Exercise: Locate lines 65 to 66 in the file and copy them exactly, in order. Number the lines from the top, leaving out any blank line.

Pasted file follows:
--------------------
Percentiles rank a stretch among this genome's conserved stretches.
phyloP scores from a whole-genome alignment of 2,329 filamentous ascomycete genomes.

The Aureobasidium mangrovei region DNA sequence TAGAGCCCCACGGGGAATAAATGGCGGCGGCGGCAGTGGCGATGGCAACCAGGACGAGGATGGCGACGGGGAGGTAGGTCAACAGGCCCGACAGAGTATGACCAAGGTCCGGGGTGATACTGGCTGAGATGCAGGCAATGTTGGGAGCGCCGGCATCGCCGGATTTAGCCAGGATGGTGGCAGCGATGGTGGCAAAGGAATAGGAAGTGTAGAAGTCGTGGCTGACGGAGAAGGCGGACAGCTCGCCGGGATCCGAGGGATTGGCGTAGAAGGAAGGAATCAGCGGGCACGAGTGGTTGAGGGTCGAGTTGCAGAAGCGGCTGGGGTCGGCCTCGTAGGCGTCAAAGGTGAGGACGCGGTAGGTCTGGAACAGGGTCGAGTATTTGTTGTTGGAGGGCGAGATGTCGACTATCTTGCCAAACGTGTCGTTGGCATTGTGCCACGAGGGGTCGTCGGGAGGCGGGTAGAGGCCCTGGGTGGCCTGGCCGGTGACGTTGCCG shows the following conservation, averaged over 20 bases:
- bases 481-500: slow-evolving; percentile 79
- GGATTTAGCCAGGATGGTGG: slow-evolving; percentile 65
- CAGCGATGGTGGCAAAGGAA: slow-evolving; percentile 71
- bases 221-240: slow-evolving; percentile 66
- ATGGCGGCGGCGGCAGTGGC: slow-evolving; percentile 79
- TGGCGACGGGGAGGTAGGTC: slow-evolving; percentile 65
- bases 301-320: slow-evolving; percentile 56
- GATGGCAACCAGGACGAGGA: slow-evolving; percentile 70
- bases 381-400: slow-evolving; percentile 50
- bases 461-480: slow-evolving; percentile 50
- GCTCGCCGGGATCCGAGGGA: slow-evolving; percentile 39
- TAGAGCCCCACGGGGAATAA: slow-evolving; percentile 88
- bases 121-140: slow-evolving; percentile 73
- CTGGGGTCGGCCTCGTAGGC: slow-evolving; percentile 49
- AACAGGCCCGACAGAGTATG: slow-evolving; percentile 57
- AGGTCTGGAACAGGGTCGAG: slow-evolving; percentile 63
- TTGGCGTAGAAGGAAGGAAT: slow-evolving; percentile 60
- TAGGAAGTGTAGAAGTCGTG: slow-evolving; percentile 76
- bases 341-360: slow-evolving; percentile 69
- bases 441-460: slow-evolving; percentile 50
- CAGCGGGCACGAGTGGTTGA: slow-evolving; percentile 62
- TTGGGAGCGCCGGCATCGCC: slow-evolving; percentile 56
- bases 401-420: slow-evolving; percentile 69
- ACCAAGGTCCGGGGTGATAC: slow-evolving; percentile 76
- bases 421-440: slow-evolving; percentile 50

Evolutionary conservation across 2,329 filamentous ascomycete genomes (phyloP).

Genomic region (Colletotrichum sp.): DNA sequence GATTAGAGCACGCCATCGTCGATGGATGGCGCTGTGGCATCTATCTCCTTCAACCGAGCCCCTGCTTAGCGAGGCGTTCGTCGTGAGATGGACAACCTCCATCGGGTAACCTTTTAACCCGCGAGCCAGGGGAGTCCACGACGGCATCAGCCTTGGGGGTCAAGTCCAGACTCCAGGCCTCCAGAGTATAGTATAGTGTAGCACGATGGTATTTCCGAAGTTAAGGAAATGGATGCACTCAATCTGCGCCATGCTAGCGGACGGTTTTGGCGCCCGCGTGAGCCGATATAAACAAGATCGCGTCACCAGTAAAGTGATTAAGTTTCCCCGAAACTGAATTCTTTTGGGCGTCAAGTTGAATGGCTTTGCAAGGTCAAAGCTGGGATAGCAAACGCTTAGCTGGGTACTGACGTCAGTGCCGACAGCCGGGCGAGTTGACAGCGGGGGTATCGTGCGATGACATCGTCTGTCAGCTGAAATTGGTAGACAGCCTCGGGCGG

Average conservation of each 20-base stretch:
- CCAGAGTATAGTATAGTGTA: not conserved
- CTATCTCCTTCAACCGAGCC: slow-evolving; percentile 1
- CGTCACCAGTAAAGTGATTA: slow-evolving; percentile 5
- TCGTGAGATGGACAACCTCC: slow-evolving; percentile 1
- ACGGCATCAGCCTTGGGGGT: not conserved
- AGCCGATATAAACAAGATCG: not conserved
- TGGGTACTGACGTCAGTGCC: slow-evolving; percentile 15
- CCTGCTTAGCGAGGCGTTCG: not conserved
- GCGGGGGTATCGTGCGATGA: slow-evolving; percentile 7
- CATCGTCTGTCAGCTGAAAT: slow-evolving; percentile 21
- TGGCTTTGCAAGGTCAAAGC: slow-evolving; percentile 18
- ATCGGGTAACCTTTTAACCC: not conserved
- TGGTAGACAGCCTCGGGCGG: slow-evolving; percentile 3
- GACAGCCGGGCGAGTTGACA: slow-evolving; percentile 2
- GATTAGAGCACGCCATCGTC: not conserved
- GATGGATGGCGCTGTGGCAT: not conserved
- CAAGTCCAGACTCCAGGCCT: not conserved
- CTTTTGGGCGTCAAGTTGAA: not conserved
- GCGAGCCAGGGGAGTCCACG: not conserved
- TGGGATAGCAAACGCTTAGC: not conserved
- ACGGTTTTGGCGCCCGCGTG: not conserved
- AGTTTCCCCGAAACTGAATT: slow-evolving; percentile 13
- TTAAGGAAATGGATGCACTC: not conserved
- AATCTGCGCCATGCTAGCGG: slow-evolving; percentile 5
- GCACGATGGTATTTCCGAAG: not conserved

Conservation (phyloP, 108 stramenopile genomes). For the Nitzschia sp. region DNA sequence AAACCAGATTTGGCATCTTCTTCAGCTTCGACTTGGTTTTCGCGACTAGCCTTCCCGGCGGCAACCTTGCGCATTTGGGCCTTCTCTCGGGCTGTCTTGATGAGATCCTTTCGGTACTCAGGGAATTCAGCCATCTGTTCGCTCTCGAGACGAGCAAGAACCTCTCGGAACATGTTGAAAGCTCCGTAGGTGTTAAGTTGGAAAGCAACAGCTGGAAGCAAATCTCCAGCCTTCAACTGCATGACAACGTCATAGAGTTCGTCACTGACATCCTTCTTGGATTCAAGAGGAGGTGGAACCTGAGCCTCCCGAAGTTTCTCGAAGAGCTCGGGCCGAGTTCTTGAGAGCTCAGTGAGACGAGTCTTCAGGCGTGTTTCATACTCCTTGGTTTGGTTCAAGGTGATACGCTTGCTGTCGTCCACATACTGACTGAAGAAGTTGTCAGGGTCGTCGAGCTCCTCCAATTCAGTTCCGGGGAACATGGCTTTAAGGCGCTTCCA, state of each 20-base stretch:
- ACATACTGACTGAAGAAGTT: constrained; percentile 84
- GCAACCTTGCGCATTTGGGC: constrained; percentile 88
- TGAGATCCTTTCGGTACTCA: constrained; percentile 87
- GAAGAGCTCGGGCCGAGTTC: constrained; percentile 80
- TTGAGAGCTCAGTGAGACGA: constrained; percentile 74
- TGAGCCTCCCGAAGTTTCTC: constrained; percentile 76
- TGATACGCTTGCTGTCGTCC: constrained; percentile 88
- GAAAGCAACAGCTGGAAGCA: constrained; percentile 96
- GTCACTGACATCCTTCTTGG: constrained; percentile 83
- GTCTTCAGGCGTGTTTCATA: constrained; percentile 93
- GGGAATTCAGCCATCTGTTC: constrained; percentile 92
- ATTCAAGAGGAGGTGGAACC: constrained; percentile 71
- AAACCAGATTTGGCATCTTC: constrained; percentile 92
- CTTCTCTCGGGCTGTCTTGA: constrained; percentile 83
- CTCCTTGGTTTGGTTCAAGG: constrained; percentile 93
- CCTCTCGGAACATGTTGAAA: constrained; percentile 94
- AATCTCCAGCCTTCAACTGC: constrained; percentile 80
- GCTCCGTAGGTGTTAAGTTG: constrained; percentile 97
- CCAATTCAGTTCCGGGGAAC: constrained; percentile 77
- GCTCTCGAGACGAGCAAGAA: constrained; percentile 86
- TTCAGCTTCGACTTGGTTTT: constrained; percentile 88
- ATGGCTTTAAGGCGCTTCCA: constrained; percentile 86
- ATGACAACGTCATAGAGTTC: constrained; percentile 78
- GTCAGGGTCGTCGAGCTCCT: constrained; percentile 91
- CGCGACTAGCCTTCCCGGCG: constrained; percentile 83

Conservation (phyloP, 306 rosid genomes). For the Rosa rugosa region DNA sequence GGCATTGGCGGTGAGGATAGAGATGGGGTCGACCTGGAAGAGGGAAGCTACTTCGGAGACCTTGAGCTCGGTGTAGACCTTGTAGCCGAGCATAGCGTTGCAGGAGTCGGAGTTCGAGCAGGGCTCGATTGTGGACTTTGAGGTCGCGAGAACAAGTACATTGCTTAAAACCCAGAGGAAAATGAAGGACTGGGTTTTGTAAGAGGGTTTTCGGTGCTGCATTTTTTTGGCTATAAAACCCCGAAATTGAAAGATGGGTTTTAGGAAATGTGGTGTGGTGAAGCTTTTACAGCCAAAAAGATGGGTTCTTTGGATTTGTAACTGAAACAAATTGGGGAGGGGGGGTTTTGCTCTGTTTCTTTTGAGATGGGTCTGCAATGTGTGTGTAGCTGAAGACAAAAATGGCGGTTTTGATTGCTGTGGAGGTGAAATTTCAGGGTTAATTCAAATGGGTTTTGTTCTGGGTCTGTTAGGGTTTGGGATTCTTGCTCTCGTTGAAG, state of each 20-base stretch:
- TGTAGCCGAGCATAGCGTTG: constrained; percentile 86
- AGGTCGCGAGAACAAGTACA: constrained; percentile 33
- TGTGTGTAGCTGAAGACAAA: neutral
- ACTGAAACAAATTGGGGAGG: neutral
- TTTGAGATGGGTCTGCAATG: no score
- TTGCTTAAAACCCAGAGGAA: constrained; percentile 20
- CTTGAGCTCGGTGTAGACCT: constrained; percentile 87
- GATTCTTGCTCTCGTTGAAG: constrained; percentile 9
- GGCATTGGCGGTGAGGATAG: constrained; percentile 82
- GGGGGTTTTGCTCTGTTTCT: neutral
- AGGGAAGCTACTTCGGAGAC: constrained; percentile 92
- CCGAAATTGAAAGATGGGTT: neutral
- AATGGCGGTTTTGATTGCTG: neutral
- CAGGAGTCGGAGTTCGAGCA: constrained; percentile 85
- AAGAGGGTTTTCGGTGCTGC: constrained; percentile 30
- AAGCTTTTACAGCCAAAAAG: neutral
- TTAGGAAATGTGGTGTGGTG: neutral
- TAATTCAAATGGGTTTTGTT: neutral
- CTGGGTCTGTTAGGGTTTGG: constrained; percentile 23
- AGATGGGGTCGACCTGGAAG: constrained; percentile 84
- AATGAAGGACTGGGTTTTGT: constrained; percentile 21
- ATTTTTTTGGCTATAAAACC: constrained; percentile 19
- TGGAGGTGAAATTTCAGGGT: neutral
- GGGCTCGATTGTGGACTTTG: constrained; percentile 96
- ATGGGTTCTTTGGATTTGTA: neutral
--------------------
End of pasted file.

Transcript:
- GAAAGCAACAGCTGGAAGCA: constrained; percentile 96
- GTCACTGACATCCTTCTTGG: constrained; percentile 83